Uighur scholar defiant as China separatism trial ends

Beijing economics professor Ilham Tohti, who was convicted of separatism in September and sentenced to life in prison, pictured in Beijing on June 12, 2010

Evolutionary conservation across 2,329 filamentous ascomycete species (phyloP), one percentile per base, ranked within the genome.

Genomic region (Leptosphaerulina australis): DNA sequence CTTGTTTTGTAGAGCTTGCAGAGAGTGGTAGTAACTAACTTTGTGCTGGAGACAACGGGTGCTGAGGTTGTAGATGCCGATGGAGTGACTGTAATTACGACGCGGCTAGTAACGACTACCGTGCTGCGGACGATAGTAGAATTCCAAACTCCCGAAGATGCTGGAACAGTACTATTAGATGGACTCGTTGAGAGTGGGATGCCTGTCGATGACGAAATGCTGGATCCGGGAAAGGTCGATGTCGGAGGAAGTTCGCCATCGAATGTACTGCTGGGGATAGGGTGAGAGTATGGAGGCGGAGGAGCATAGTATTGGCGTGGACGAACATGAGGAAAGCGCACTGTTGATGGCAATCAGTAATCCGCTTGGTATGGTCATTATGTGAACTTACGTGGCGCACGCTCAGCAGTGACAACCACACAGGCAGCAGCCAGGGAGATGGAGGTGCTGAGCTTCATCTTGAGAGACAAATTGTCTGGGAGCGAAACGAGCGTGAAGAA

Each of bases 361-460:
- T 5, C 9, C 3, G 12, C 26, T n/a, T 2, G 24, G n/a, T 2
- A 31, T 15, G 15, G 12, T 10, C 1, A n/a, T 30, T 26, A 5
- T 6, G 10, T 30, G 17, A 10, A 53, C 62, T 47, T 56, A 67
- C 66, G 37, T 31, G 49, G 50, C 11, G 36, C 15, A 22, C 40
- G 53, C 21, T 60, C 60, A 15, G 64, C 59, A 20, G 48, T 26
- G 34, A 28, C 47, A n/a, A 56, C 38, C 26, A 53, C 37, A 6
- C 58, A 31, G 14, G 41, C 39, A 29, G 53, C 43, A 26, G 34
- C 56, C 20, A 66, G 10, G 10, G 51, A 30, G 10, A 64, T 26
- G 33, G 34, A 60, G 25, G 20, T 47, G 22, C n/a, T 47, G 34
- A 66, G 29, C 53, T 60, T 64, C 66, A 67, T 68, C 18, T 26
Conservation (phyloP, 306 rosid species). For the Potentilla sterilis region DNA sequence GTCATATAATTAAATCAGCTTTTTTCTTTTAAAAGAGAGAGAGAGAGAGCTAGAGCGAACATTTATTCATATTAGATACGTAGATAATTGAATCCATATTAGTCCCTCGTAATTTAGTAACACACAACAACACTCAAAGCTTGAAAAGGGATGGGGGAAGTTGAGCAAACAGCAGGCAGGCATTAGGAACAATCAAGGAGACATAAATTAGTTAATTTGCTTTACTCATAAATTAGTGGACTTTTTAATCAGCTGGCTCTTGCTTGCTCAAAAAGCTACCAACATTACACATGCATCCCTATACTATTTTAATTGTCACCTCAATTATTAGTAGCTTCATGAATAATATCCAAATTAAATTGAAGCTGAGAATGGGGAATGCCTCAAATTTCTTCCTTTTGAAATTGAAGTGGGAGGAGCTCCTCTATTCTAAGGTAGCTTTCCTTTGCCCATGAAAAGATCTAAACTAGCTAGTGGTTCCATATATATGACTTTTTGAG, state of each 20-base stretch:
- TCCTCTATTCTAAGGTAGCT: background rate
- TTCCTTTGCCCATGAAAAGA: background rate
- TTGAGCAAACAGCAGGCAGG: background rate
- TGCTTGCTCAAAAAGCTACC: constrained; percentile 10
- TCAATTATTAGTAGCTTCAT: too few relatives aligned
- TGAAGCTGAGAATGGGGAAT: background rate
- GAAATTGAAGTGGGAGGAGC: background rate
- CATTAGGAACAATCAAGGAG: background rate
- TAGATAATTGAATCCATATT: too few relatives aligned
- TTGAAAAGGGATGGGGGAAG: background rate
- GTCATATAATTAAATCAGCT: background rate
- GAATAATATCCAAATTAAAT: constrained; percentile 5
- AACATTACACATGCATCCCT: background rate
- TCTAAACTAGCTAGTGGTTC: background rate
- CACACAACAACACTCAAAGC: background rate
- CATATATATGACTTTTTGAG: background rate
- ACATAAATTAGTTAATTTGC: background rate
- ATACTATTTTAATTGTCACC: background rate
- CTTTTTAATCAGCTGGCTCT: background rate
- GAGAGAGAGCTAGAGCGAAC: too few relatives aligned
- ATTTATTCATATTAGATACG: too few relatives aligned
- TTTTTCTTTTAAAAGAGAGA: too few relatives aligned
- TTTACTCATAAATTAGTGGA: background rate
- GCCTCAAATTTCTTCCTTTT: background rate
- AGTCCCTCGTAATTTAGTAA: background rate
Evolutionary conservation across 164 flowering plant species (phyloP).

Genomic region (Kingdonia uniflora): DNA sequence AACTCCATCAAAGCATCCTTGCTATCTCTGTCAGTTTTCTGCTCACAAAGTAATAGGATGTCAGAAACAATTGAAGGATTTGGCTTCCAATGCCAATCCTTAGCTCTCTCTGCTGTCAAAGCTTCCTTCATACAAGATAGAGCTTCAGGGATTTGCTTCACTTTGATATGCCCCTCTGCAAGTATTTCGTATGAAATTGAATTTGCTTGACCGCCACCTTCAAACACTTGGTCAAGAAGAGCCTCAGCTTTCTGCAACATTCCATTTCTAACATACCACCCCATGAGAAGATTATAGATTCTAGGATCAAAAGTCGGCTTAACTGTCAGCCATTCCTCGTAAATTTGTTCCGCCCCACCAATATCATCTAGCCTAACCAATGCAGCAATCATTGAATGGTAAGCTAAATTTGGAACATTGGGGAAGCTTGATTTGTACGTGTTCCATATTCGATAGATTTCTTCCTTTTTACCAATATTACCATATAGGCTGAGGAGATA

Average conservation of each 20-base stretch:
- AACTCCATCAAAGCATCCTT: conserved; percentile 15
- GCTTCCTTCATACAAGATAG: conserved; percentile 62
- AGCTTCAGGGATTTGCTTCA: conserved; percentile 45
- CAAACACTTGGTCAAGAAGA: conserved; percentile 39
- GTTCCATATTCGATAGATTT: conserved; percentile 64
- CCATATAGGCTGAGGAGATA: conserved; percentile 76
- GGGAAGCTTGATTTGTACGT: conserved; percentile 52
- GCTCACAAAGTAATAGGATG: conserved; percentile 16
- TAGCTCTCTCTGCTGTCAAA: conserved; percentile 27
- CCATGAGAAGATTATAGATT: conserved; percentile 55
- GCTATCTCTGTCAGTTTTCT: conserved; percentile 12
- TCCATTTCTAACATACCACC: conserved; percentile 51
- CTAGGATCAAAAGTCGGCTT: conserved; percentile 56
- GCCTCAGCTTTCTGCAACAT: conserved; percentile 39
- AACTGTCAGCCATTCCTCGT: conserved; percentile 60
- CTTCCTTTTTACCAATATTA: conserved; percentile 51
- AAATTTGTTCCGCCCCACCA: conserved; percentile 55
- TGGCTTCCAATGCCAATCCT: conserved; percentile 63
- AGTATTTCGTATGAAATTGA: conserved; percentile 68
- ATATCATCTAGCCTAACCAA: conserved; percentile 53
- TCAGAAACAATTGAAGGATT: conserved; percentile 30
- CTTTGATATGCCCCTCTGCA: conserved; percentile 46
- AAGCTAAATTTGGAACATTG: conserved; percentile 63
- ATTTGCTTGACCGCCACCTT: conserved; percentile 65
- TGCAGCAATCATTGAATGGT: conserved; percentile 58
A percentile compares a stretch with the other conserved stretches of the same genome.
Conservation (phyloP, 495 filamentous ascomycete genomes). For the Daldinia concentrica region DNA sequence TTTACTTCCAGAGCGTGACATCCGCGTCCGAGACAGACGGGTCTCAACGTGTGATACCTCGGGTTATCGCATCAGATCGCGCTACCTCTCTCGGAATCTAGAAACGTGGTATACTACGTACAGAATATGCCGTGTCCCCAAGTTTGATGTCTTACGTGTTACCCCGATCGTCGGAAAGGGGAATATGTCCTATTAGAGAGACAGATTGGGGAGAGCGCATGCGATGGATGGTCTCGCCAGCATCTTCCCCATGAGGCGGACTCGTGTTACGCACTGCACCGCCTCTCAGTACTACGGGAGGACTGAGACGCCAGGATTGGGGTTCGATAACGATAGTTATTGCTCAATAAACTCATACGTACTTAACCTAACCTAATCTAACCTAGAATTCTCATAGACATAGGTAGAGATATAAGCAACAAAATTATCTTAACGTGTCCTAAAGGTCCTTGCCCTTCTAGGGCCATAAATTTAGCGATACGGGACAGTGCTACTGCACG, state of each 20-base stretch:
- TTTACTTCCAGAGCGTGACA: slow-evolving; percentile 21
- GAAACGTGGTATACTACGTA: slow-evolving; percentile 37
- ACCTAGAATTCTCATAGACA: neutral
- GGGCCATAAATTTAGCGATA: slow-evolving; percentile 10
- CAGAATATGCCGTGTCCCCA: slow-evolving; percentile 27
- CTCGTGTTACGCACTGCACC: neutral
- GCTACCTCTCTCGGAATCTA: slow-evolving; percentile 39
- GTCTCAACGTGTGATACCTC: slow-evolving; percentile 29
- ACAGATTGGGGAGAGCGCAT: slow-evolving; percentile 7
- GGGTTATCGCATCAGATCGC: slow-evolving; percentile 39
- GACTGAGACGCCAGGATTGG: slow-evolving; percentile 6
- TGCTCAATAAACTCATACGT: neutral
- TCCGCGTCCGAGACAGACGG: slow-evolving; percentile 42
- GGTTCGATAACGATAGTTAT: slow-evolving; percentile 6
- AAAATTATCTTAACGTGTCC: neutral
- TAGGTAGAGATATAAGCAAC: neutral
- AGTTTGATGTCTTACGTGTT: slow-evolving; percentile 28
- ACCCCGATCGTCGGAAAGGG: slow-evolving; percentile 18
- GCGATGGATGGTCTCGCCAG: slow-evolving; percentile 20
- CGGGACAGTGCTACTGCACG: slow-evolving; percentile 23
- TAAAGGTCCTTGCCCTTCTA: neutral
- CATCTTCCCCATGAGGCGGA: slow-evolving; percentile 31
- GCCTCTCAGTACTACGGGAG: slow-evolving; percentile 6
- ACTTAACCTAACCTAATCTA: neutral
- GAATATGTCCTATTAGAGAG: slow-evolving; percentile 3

A prominent scholar from China's mostly-Muslim Uighur minority strongly rejected charges of separatism and said he loved his country as his trial ended on Thursday, his lawyer said, in a prosecution critics warned could worsen tensions in the unstable Xinjiang region. Ilham Tohti, a former University professor and outspoken critic of China's policies in the vast western region, told the court in Xinjiang's capital Urumqi he had "always opposed separatism and terrorism, and that not a single one of his articles supported separatism," according to his lawyer Li Fangping. The United States,the European Union, and several human rights groups have called for the release of Tohti, who stated his opposition to independence for Xinjiang in interviews, and now faces a maximum sentence of life in prison. In the past year escalating violence between locals and security forces in Xinjiang, the Uighurs' traditional homeland, has claimed more than 200 lives and prompted Beijing to launch a security crackdown on what it calls terrorist groups seeking independence for the region. Tohti, 44, said in a closing statement that "he loved his country...and that his opinion has always been that it is in the best interests of Uighurs to remain in China," Li said, adding that the scholar had spoken loudly with a hint of anger in his voice. He also told the court that it was "unjust," for the trial to take place in Xinjiang, as all the evidence presented by the prosecution related to his work in China's capital Beijing, where he has worked at a University for over a decade. Tohti was detained in January after he criticised the government's response to a suicide car attack in Beijing's Tiananmen Square, which the government blamed on separatists from Xinjiang. His prosecution -- almost certain to result in a guilty verdict -- risks silencing moderate Uighur voices and cutting off the possibility of dialogue, critics say. The court is not likely to announce a verdict until next week at the earliest, Li added. - 'Mockery of justice' - Chinese courts are tightly controlled by the ruling Communist party and have a near-100 percent conviction rate in criminal cases. State prosecutors presented the court with a large amount of material, including videos of Tohti's university lectures and posts from his website "Uighur Online", as evidence that he had lead a separatist group, Li said. They also included testimony from some of Tohti's students, around eight of whom have also been detained. Tohti's detention prompted an outcry from human rights groups including Amnesty International and Human Rights Watch, as well as overseas groups run by Uighurs. "China's allegations against Ilham Tohti represent the government's typical manipulation of the judiciary," Dilshat Rexit, spokesman for the US-based World Uyghur Congress, said in a statement. "A Uighur intellectual who moderately and openly called on China to adjust its policies has lost his freedom," he said, calling the case "a mockery of justice". Nine diplomats from Europe and North America stood outside the heavily-guarded court as the trial opened on Wednesday, with a European Union spokesman calling for Tohti's release. Guzaili Nuer, Tohti's wife, attended the trial with three of the academic's brothers and appeared distraught. "He has never opposed the country or any ethnic group," she said. "He has never done anything like that." Tohti devoted decades to researching government policy towards Uighurs, about 10 million of whom live in Xinjiang, a vast, resource-rich and strategically important region which abuts central Asia. China blames ongoing unrest in the region on organised terrorists, while rights groups say cultural and religious repression of Uighurs has stoked violence. As a professor and writer, Tohti was known for his moderate stance on Uighur issues but was repeatedly subject to house arrest and prevented from leaving the country. He has been denied food and kept in shackles for weeks at a time during his detention, his lawyers say, and before the trial his wife told AFP she is continually tailed by security agents.